Gender and Conversion

Conference poster

We’re looking forward to our two-day symposium on Thursday and Friday this coming week (26th and 27th July). The event is bringing together some fantastic scholars, who have already circulated drafts of their papers, so we can discuss in detail the varied ideas, research, and methodologies through which each participant is addressing the theme of Gender and Conversion.

With a few notable exceptions, little of the current scholarship on conversion pays explicit attention to the ways in which changing faith might also involve a shift in gendered identity, as ideas of appropriate manhood or womanhood are transformed across cultures, and as different ways of expressing and understanding devotion ask men and women to think about themselves in new, and sometimes unsettling, ways. For some women and men, conversion could allow certain kinds of freedom — not least, as Eric Dursteler reminds us, the freedom to divorce a husband or wife who refused to embrace the convert’s new faith. For others, conversion (quite literally in the act of entering a convent) meant that religious and sexed identity informed each other in complex ways.

An important strand of the papers will ask how race and gender came together in people’s thinking about encounters with other countries and religions; another will investigate how families were restructured or divided by change in religion. Participants will also ask how both the built and crafted environment contributed to the experience of conversion, and the kinds of expression and experience available to men and women in both institutional and domestic contexts.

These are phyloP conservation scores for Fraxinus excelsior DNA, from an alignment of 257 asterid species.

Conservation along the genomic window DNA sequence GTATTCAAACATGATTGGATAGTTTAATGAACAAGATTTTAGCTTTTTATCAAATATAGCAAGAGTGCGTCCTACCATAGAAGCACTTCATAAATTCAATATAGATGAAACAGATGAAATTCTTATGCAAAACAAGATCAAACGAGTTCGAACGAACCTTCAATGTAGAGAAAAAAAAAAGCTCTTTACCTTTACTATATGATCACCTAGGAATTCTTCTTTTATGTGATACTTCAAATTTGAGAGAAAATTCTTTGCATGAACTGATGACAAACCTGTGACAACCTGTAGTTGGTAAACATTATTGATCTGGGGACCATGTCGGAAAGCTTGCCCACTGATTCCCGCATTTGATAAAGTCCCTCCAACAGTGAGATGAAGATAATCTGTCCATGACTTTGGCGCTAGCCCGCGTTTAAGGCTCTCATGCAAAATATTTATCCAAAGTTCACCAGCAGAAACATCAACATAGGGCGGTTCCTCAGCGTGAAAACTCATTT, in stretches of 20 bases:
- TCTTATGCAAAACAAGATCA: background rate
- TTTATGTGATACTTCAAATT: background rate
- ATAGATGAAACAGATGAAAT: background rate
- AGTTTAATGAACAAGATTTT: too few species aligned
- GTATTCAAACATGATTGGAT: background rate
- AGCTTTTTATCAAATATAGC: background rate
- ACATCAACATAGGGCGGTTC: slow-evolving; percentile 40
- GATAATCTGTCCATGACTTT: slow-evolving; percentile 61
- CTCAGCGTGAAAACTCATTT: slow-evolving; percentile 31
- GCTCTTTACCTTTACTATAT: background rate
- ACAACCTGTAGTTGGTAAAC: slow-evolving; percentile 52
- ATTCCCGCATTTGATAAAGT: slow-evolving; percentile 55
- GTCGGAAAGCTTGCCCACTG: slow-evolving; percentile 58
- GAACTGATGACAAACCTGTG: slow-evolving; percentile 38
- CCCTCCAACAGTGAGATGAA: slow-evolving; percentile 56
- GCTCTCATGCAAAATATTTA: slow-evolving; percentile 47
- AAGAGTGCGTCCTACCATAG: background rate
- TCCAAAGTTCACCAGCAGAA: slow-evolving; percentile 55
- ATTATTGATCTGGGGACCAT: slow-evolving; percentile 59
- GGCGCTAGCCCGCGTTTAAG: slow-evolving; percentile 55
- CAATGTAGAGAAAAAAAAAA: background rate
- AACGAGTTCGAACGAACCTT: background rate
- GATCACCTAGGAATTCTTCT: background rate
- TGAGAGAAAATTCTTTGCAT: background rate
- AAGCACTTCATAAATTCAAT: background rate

For full details of the conference and programme, take a look at the relevant page on our project website. It’s going to be fun…


Beermat with Calvinus logo

On a recent trip to the SAMEMES conference in Lausanne, I was delighted to be introduced to Calvinus: the drink which allows Les Frêres Papinot of Geneva to keep the traditions of Calvin alive through brewing. According to the back of my bottle (at least according to my inexpert translation), throughout 1563, Calvin used to cloister himself in his house for long hours, and the strange odours which emerged left his enemies convinced he was practising alchemy. But no! With the help of an old Trappist convert, Calvin was brewing delicious and health-giving beer, though its effects may not have been quite as medicinal as he hoped, as he died soon after, in 1564 (I’m not sure how to translate ‘crise de bile’, but it sounds painful). Now, you too can drink like Calvin, as Les Frêres Papinot have traced his researches and practices to produce some delicate and delicious beers (as I can happily attest).